Thursday, May 10, 2007

The Catholic Herald - Alcuin Reid piece

[The Catholic Herald has a piece today which features the matter of the Motu Proprio, the SSPX and the post-conciliar era. The article is really two articles put into the context of two different perspectives on the issue. One of the two articles is by Alcuin Reid. Now, if you wish to read the entire article, please click the source link at the bottom of this post.

Here, however, is the full text of Alcuin Reid's piece:]


Two feasts of Pope St Pius V (April 30 in the new calendar and May 5 in the old) have come and gone and we are still left asking: where is this motu proprio stating that the traditional liturgical rites may be celebrated freely? It is possible that by now it has been published. It’s also possible that it has not. The fact of the matter is, we simply don’t know when it will appear and conjecture or anxiety about its release date is simply not helpful.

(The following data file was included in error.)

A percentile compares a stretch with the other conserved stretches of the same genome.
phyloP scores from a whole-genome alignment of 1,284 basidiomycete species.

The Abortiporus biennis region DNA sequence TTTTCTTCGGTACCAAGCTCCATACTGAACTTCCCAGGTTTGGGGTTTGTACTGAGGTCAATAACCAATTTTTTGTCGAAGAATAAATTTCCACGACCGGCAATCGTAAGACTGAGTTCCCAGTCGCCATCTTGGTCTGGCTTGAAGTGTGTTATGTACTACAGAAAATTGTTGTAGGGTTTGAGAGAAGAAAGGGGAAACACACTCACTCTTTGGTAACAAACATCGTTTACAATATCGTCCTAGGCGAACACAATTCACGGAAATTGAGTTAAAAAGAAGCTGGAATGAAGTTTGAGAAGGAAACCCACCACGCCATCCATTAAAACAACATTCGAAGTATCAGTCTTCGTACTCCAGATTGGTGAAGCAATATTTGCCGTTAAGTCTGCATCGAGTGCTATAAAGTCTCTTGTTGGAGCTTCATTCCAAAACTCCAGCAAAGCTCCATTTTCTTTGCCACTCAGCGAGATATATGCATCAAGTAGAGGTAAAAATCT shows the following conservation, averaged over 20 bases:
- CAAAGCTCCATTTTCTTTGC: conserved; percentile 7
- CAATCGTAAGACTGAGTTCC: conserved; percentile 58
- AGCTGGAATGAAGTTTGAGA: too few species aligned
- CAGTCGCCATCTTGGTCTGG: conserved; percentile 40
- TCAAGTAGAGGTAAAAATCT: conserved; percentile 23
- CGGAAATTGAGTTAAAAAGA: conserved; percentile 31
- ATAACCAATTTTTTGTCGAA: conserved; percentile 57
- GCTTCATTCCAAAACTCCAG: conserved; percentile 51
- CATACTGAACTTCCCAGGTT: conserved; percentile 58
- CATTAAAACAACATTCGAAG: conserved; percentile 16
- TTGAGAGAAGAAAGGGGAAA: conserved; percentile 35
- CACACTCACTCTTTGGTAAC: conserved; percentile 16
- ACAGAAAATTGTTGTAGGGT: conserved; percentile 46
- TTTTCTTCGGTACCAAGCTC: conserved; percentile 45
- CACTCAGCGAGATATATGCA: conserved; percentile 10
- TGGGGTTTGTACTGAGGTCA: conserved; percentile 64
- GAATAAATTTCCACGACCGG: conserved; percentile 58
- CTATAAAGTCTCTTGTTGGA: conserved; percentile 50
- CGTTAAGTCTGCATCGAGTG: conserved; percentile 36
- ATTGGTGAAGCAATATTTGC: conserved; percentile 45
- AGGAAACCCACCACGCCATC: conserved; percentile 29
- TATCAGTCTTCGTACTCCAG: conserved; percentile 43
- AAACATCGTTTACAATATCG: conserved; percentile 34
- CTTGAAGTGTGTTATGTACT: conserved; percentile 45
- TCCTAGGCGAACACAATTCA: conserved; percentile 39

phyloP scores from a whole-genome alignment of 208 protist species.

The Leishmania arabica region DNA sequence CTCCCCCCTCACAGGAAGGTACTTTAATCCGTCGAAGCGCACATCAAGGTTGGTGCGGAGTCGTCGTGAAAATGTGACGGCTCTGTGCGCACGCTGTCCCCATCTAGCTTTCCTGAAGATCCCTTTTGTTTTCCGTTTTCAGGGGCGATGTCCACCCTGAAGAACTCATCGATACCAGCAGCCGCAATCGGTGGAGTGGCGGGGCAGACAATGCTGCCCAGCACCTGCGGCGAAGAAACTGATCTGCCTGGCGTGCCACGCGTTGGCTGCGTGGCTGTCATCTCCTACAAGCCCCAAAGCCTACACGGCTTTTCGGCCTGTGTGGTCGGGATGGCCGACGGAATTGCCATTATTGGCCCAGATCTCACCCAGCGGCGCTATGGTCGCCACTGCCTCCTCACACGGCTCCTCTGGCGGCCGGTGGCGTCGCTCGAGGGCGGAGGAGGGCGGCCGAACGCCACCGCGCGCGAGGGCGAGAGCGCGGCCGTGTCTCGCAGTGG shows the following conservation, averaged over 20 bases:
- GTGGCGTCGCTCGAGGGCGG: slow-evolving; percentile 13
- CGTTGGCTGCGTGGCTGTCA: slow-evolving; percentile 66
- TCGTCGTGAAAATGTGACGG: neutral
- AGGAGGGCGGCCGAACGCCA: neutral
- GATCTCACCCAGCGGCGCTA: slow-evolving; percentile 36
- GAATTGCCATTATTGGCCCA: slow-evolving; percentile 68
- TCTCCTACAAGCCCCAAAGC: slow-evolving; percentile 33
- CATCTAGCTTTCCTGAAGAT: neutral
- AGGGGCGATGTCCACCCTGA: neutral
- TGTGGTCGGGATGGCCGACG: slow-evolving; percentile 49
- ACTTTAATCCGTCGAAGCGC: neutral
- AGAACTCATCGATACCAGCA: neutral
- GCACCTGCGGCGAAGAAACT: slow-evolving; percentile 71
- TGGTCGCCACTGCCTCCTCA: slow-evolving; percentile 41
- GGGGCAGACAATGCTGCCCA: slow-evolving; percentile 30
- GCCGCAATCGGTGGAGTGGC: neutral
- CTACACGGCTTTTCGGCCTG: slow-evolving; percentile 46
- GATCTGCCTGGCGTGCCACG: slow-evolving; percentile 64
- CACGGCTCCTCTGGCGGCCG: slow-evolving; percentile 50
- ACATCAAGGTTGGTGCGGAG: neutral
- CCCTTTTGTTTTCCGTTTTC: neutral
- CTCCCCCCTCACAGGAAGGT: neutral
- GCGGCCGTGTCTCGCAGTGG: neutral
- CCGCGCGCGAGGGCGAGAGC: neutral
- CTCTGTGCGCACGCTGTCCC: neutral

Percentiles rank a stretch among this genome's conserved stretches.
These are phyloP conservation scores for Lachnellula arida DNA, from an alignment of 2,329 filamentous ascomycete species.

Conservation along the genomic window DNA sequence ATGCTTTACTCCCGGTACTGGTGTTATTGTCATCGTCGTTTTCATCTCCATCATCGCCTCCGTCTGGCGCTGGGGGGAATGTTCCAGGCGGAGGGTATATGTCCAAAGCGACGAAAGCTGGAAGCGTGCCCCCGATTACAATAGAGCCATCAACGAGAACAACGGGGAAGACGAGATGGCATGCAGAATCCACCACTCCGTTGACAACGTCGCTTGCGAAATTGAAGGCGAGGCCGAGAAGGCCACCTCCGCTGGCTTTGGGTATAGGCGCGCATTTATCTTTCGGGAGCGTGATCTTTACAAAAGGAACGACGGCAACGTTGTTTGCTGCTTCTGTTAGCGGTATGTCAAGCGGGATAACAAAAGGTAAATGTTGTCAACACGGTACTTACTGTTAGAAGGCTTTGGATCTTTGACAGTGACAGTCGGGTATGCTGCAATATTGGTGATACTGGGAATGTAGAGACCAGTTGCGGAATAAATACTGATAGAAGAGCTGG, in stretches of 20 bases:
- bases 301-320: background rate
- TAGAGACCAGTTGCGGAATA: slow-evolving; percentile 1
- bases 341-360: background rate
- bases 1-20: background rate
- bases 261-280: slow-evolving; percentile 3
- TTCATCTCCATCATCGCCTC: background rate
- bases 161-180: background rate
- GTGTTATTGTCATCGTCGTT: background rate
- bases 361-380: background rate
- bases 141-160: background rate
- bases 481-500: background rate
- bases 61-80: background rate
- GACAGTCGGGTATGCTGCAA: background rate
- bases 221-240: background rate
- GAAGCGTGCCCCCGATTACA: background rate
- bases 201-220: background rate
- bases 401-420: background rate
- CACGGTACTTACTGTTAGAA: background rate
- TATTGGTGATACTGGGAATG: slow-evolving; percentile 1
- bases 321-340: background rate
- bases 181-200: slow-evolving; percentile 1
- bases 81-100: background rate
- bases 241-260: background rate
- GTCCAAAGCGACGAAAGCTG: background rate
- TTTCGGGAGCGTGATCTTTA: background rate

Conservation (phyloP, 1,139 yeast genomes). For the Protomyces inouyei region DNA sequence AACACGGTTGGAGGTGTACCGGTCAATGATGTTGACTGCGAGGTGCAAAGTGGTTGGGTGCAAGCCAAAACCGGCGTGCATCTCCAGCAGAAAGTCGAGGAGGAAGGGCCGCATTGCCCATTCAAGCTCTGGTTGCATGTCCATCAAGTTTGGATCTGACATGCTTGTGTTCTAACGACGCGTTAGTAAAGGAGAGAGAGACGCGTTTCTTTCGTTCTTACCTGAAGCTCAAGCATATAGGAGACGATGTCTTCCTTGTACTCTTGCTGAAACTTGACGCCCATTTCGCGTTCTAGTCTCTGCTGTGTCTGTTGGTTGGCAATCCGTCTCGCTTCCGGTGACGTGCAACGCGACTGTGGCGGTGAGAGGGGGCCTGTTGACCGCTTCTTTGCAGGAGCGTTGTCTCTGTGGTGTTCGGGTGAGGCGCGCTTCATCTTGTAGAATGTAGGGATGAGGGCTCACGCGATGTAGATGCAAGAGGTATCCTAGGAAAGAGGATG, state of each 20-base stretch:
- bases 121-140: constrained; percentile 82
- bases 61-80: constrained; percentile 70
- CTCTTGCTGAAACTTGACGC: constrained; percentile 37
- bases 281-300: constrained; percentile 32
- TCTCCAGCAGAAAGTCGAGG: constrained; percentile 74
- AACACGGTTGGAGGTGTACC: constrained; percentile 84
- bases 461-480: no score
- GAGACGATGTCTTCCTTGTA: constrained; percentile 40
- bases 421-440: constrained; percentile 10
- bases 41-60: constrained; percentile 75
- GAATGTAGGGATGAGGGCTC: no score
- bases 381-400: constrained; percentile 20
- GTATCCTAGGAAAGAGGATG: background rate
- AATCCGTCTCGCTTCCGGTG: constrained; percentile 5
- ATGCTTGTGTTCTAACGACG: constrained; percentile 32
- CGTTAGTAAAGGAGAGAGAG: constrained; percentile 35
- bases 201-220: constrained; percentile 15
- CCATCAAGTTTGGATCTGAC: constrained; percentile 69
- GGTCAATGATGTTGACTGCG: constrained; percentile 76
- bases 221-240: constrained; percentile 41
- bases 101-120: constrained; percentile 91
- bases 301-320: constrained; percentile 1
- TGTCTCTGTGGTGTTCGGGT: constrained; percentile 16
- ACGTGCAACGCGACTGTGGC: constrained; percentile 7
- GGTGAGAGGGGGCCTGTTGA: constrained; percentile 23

But we do know that it shall appear. Cardinal Kasper recently lamented that “it is clear that the decision that has been made cannot now be changed.” And no less than the Holy Father’s closest collaborator, the Secretary of State, Cardinal Bertone, “announced” the motu proprio in an interview with the French daily Le Figaro on March 31. In that interview he offered an insight into its rationale:

“The merit of the conciliar liturgical reform is intact. But both [for reasons of] not losing the great liturgical heritage left by St Pius V and for granting the wish of those faithful who desire to attend Masses according to this rite, within the framework of the Missal published in 1962 by Pope John XXIII, with its own calendar, there is no valid reason not to grant to priests in the entire world the right to celebrate according to this form.